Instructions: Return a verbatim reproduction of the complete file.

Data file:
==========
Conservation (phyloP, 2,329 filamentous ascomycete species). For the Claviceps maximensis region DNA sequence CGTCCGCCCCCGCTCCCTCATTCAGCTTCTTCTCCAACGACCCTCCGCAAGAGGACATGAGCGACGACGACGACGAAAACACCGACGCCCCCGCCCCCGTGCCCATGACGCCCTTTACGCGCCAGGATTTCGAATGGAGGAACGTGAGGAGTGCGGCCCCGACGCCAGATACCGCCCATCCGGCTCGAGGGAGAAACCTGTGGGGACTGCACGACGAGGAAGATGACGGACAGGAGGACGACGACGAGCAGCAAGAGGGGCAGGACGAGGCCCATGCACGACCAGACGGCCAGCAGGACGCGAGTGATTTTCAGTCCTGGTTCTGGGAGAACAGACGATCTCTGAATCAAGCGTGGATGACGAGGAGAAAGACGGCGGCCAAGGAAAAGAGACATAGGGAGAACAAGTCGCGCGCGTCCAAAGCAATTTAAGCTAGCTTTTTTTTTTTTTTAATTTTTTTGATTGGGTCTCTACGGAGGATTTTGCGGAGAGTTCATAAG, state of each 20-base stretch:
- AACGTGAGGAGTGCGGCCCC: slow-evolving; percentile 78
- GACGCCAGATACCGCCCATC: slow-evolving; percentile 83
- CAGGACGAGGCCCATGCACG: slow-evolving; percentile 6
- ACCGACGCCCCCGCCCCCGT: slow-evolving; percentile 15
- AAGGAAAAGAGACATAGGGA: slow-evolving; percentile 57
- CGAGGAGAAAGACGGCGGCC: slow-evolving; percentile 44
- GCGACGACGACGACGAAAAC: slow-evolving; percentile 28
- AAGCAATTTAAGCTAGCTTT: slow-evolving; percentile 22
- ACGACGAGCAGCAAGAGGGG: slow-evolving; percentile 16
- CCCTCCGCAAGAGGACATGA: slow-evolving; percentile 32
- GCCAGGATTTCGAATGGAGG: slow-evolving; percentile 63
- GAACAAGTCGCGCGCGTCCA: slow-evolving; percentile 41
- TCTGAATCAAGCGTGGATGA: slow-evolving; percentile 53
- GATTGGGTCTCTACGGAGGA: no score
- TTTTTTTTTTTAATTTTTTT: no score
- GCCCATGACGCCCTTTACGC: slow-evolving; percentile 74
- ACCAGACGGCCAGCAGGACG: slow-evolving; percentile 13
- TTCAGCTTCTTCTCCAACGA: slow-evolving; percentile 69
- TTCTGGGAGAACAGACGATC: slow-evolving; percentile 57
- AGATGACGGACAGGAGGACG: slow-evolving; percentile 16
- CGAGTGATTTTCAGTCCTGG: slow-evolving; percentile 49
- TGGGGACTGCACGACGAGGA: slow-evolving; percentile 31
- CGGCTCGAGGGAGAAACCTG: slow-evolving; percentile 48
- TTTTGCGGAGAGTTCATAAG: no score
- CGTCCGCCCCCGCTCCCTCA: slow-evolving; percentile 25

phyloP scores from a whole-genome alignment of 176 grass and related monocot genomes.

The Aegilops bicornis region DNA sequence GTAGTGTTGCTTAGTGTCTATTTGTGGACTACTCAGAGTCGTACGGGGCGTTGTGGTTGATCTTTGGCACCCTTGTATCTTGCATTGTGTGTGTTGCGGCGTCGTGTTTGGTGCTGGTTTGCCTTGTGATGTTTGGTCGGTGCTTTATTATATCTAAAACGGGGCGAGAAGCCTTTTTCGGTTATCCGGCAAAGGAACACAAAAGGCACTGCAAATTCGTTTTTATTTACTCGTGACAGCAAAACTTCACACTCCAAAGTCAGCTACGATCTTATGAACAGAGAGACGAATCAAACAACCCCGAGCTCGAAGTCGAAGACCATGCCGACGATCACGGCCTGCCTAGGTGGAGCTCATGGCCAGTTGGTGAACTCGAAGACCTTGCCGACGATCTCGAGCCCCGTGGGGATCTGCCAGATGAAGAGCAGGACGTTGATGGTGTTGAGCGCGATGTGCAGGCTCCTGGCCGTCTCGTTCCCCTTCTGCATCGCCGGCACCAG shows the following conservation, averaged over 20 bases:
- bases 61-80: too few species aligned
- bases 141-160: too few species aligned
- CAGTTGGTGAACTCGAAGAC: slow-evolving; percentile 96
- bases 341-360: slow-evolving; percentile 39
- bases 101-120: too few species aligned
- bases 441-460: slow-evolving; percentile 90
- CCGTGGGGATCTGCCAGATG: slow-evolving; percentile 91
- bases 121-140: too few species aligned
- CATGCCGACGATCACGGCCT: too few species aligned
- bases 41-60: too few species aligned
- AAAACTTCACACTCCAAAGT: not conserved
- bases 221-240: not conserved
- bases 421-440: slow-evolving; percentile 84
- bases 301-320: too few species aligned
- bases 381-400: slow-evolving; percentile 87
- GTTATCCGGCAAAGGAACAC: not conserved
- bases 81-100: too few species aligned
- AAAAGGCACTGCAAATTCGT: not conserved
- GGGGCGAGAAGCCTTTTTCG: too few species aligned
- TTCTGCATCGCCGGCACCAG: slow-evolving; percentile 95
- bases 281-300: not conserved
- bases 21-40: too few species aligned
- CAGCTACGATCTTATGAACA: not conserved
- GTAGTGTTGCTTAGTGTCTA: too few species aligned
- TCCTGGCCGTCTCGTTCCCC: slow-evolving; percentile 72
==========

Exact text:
Conservation (phyloP, 2,329 filamentous ascomycete species). For the Claviceps maximensis region DNA sequence CGTCCGCCCCCGCTCCCTCATTCAGCTTCTTCTCCAACGACCCTCCGCAAGAGGACATGAGCGACGACGACGACGAAAACACCGACGCCCCCGCCCCCGTGCCCATGACGCCCTTTACGCGCCAGGATTTCGAATGGAGGAACGTGAGGAGTGCGGCCCCGACGCCAGATACCGCCCATCCGGCTCGAGGGAGAAACCTGTGGGGACTGCACGACGAGGAAGATGACGGACAGGAGGACGACGACGAGCAGCAAGAGGGGCAGGACGAGGCCCATGCACGACCAGACGGCCAGCAGGACGCGAGTGATTTTCAGTCCTGGTTCTGGGAGAACAGACGATCTCTGAATCAAGCGTGGATGACGAGGAGAAAGACGGCGGCCAAGGAAAAGAGACATAGGGAGAACAAGTCGCGCGCGTCCAAAGCAATTTAAGCTAGCTTTTTTTTTTTTTTAATTTTTTTGATTGGGTCTCTACGGAGGATTTTGCGGAGAGTTCATAAG, state of each 20-base stretch:
- AACGTGAGGAGTGCGGCCCC: slow-evolving; percentile 78
- GACGCCAGATACCGCCCATC: slow-evolving; percentile 83
- CAGGACGAGGCCCATGCACG: slow-evolving; percentile 6
- ACCGACGCCCCCGCCCCCGT: slow-evolving; percentile 15
- AAGGAAAAGAGACATAGGGA: slow-evolving; percentile 57
- CGAGGAGAAAGACGGCGGCC: slow-evolving; percentile 44
- GCGACGACGACGACGAAAAC: slow-evolving; percentile 28
- AAGCAATTTAAGCTAGCTTT: slow-evolving; percentile 22
- ACGACGAGCAGCAAGAGGGG: slow-evolving; percentile 16
- CCCTCCGCAAGAGGACATGA: slow-evolving; percentile 32
- GCCAGGATTTCGAATGGAGG: slow-evolving; percentile 63
- GAACAAGTCGCGCGCGTCCA: slow-evolving; percentile 41
- TCTGAATCAAGCGTGGATGA: slow-evolving; percentile 53
- GATTGGGTCTCTACGGAGGA: no score
- TTTTTTTTTTTAATTTTTTT: no score
- GCCCATGACGCCCTTTACGC: slow-evolving; percentile 74
- ACCAGACGGCCAGCAGGACG: slow-evolving; percentile 13
- TTCAGCTTCTTCTCCAACGA: slow-evolving; percentile 69
- TTCTGGGAGAACAGACGATC: slow-evolving; percentile 57
- AGATGACGGACAGGAGGACG: slow-evolving; percentile 16
- CGAGTGATTTTCAGTCCTGG: slow-evolving; percentile 49
- TGGGGACTGCACGACGAGGA: slow-evolving; percentile 31
- CGGCTCGAGGGAGAAACCTG: slow-evolving; percentile 48
- TTTTGCGGAGAGTTCATAAG: no score
- CGTCCGCCCCCGCTCCCTCA: slow-evolving; percentile 25

phyloP scores from a whole-genome alignment of 176 grass and related monocot genomes.

The Aegilops bicornis region DNA sequence GTAGTGTTGCTTAGTGTCTATTTGTGGACTACTCAGAGTCGTACGGGGCGTTGTGGTTGATCTTTGGCACCCTTGTATCTTGCATTGTGTGTGTTGCGGCGTCGTGTTTGGTGCTGGTTTGCCTTGTGATGTTTGGTCGGTGCTTTATTATATCTAAAACGGGGCGAGAAGCCTTTTTCGGTTATCCGGCAAAGGAACACAAAAGGCACTGCAAATTCGTTTTTATTTACTCGTGACAGCAAAACTTCACACTCCAAAGTCAGCTACGATCTTATGAACAGAGAGACGAATCAAACAACCCCGAGCTCGAAGTCGAAGACCATGCCGACGATCACGGCCTGCCTAGGTGGAGCTCATGGCCAGTTGGTGAACTCGAAGACCTTGCCGACGATCTCGAGCCCCGTGGGGATCTGCCAGATGAAGAGCAGGACGTTGATGGTGTTGAGCGCGATGTGCAGGCTCCTGGCCGTCTCGTTCCCCTTCTGCATCGCCGGCACCAG shows the following conservation, averaged over 20 bases:
- bases 61-80: too few species aligned
- bases 141-160: too few species aligned
- CAGTTGGTGAACTCGAAGAC: slow-evolving; percentile 96
- bases 341-360: slow-evolving; percentile 39
- bases 101-120: too few species aligned
- bases 441-460: slow-evolving; percentile 90
- CCGTGGGGATCTGCCAGATG: slow-evolving; percentile 91
- bases 121-140: too few species aligned
- CATGCCGACGATCACGGCCT: too few species aligned
- bases 41-60: too few species aligned
- AAAACTTCACACTCCAAAGT: not conserved
- bases 221-240: not conserved
- bases 421-440: slow-evolving; percentile 84
- bases 301-320: too few species aligned
- bases 381-400: slow-evolving; percentile 87
- GTTATCCGGCAAAGGAACAC: not conserved
- bases 81-100: too few species aligned
- AAAAGGCACTGCAAATTCGT: not conserved
- GGGGCGAGAAGCCTTTTTCG: too few species aligned
- TTCTGCATCGCCGGCACCAG: slow-evolving; percentile 95
- bases 281-300: not conserved
- bases 21-40: too few species aligned
- CAGCTACGATCTTATGAACA: not conserved
- GTAGTGTTGCTTAGTGTCTA: too few species aligned
- TCCTGGCCGTCTCGTTCCCC: slow-evolving; percentile 72